If you were already juggling multiple clients before you closed the deal with your biggest, then already have an organizational system in place that works for you. But when you’re dealing with all those clients plus a big one that may take up as much bandwidth as several others, you’re going to have to get hyper-organized.

 

Without a tool that lets everyone involved clearly see tasks and deadlines, as well as communicate with each other, things will eventually start slipping through the cracks. And without a solid time management plan for yourself and your team, you’ll have difficulties fitting in all that extra work. Try online tools like Basecamp or Trello, and time management apps like Toggl or Focus Booster

 

2.  Have a Backup Plan for Your Backup Plan

At some point, there will come a day when your biggest client hands you a huge project due tomorrow, three of your other clients have urgent work they need completed, and a fourth one urgently needs you to adjust a project you thought was complete. Two of your employees will call in sick, and some tool vital to the running of your business will break down. When that day comes, no amount of tearing your hair out will make your resources stretch enough to do it all.

 

29459868_s.jpgRELATED ARTICLE: THE EMERGING TECH THAT COULD BOOST YOUR SMALL BUSINESS

 

That’s why it’s vital to have a multi-layer backup plan in place. Try out freelancers and contractors before you need them, and find out what their availability is like, so that you know who you can call to get the job done when you’re in a pinch. Decide on an overtime policy, in case you have to ask your team to work extra hours. And find solid workarounds or replacement options for your tools before they die on you. Without a plan in place, things can quickly start crashing down all around you. 

 

3. Be Proactive

As much as it’s a business cliché, it’s still true – being proactive is one of the best ways to ensure that you always meet your clients’ expectations.

 

Anticipate issues that might arise in advance, and work them into your contract so that all your clients, big and small, know from the outset what they can and can’t ask for. That’s not to say you can’t go above and beyond if you determine you have the resources – but then the client will recognize that you’re going the extra mile for them, and appreciate you all the more for it. Ask clients often for information on any upcoming projects, and remind them of the lead time you need to get it done, so that you can work bigger projects into your schedule more easily.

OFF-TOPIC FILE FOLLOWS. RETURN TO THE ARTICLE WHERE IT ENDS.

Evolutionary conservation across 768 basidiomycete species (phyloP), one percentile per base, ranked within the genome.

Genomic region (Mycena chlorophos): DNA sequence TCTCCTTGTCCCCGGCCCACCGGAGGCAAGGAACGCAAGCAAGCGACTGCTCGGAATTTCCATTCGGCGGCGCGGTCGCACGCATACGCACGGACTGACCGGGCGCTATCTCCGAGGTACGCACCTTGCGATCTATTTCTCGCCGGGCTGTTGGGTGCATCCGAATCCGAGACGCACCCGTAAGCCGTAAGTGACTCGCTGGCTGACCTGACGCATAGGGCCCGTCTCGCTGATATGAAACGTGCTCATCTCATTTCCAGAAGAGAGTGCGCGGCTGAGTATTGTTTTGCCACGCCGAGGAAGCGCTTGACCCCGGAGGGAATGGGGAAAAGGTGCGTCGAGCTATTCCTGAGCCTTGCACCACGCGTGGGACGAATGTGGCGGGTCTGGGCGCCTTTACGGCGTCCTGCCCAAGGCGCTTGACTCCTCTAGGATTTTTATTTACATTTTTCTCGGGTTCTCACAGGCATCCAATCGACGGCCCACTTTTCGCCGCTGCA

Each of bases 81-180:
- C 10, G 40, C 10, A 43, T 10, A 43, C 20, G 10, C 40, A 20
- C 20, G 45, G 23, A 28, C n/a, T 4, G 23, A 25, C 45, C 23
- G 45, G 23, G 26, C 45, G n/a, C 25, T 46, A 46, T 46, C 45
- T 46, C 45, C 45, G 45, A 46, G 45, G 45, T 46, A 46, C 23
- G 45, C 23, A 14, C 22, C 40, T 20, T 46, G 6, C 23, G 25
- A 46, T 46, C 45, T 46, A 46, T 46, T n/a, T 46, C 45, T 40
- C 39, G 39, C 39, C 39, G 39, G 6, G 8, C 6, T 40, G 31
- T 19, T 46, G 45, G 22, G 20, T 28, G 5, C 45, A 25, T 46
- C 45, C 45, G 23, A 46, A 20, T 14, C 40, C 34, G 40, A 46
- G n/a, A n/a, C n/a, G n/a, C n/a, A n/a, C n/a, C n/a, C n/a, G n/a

By getting organized, putting a backup plan in place, and being proactive, you’ll be able to handle your biggest client and all your regular clients so well that you just might gain a few more of those big clients – and what a great problem to have!

 

About Shama Hyder

Shama Hyder is a visionary strategist for the digital age, a web and TV personality, a bestselling author, and the award-winning CEO of The Marketing Zen Group – a global online marketing and digital PR company. She has aptly been dubbed the “Zen Master of Marketing” by Entrepreneur Magazine and the “Millennial Master of the Universe” by FastCompany.com. Shama has also been honored at both the White House and The United Nations as one of the top 100 young entrepreneurs in the country. Shama has been the recipient of numerous awards, including the prestigious Technology Titan Emerging Company CEO award. She was named one of the “Top 25 Entrepreneurs under 25” by Business Week in 2009, one of the “Top 30 Under 30” Entrepreneurs in America in 2014 by Inc. Magazine, and to the Forbes “30 Under 30” list of movers and shakers for 2015. LinkedIn named Hyder one of its “Top Voices” in Marketing & Social Media. Her web show Shama TV was awarded the “Hermes Gold award for Educational Programming in Electronic Media” and most recently she was awarded the “Excellence in Social Media Entrepreneurship” award for 2016 by Anokhi Media.